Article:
PRIVATE INSURANCE COVERAGE FOR PrEP IS ENDING
Private insurance coverage for PrEP may end at any time. If you have an eligible refill (especially if it is a three month refill) we advise you try to fill it as soon as possible, as private coverage is expected to end, and it may take some time for you to obtain a new prescription through the publicly funded program. If you have questions or need assistance in transitioning from private insurance to publicly funded PrEP, call HIM at 604-488-1001, and we can help connect you with a Health Promotion Case Manager who can help you navigate the process.
PUBLIC PrEP PROGRAM FOR GAY, BI, AND OTHER MSM: HOW TO ACCESS
Rollout of publicly funded PrEP began on January 08, 2018, but please be advised that there may be delays as the new program is implemented- especially in booking an appointment with a healthcare provider who can prescribe PrEP (and is willing to do so). If you have an eligible prescription refill, either through private insurance or generic importation, we are advising you to fill it ASAP to help cover your PrEP needs throughout these delays.
- If you are seeing a doctor, or would like to see a doctor at the HIM Health Centre on Davie, you will need an appointment. Please note that appointments are booked several weeks in advance, so please allow for this. Please stick with the appointments you already have booked, and do not double book an appointment or request a different booking. As we have several hundred clients in this position you will be transitioned over to publicly funded PrEP at your next scheduled appointment. Make sure you have enough medication to cover you until that time. Your doctor likely have gave you a prescription for enough medication to cover until your next appointment.
- For information about accessing publicly funded PrEP coverage for individuals who have prescriptions from physicians NOT listed above, or for guys living outside of Metro Vancouver, please see the "HOW TO ACCESS..." section below this one.
- For guys living in the Metro Vancouver area, once you are on publicly funded PrEP, prescriptions will be filled and medications picked up by you at St. Paul’s Hospital.
- We do not want you to run out of medication, so if you are currently nearing the end of your current medication supply, have a current prescription with eligible refills, and access it via generic importation, we are advising that you should re-order an additional prescription while we await more details about accessing publicly funded PrEP.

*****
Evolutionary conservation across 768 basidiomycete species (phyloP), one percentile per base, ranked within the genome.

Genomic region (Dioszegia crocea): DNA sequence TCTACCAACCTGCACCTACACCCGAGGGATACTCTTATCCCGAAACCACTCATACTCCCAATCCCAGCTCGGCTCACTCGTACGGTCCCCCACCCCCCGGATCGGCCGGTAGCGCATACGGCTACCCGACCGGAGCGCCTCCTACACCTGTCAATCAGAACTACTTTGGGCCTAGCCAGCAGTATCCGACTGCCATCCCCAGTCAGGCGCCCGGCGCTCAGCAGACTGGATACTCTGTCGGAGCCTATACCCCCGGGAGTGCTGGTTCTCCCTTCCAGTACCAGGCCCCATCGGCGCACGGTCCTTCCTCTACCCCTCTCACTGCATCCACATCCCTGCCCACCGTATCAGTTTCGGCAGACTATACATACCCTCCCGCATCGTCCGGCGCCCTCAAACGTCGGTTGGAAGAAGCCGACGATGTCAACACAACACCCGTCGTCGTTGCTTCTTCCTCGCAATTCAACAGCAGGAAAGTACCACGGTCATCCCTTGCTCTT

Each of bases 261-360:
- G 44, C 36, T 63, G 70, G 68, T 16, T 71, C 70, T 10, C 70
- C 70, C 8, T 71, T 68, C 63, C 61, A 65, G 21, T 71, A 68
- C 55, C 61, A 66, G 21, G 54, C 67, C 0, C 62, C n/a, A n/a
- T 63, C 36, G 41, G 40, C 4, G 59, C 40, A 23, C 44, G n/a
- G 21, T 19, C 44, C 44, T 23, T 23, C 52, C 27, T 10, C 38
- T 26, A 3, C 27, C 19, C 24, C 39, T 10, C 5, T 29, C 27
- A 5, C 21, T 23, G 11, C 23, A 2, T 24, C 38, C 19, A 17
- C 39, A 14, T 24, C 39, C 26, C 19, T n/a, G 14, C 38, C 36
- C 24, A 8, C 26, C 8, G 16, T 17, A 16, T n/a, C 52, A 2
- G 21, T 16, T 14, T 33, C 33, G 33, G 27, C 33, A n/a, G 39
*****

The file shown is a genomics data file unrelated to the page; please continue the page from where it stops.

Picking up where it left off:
- If you aren’t yet on PrEP, remember that condoms are another very effective method to prevent HIV transmission. HIM has many different kinds of condoms available FOR FREE at all of our five health centres throughout the Lower Mainland, as well as many bars and clubs in the Davie Village.
- If you are concerned that you may have had a high risk exposure to HIV (like sex without PrEP or a condom with an individual who is NOT undetectable, and who is either HIV positive or of unknown status), PEP may be an option. PEP MUST BE STARTED WITHIN 72 HOURS OF EXPOSURE TO HIV TO WORK, and ideally should be started ASAP. Information about PEP can be found here: http://checkhimout.ca/PEP/
HOW TO ACCESS PUBLICLY FUNDED PrEP THROUGH YOUR OWN DOCTOR OR NURSE PRACTITIONER (including for guys outside of Metro Vancouver):
How to access no-cost PrEP in BC via the Centre for Excellence's Drug Treatment Program (DTP):
1. Visit your doctor/ nurse practitioner to be assessed for starting or continuing PrEP. Complete the required screening tests.
2. Your MD/NP will download an enrollment/ prescription form and complete it with your information.
3. Your MD/NP returns the form to the BCCfE DTP.
4. DTP reviews the request and fills the prescription. The medication can be picked up at St. Paul's Ambulatory Pharmacy in Vancouver, or shipped to a patient's community pharmacy elsewhere*
*Note: the approval and dispensing process is not same-day like most pharmacy experiences. Anticipate a week or more between when the requisition is submitted and when the medication is available to the patient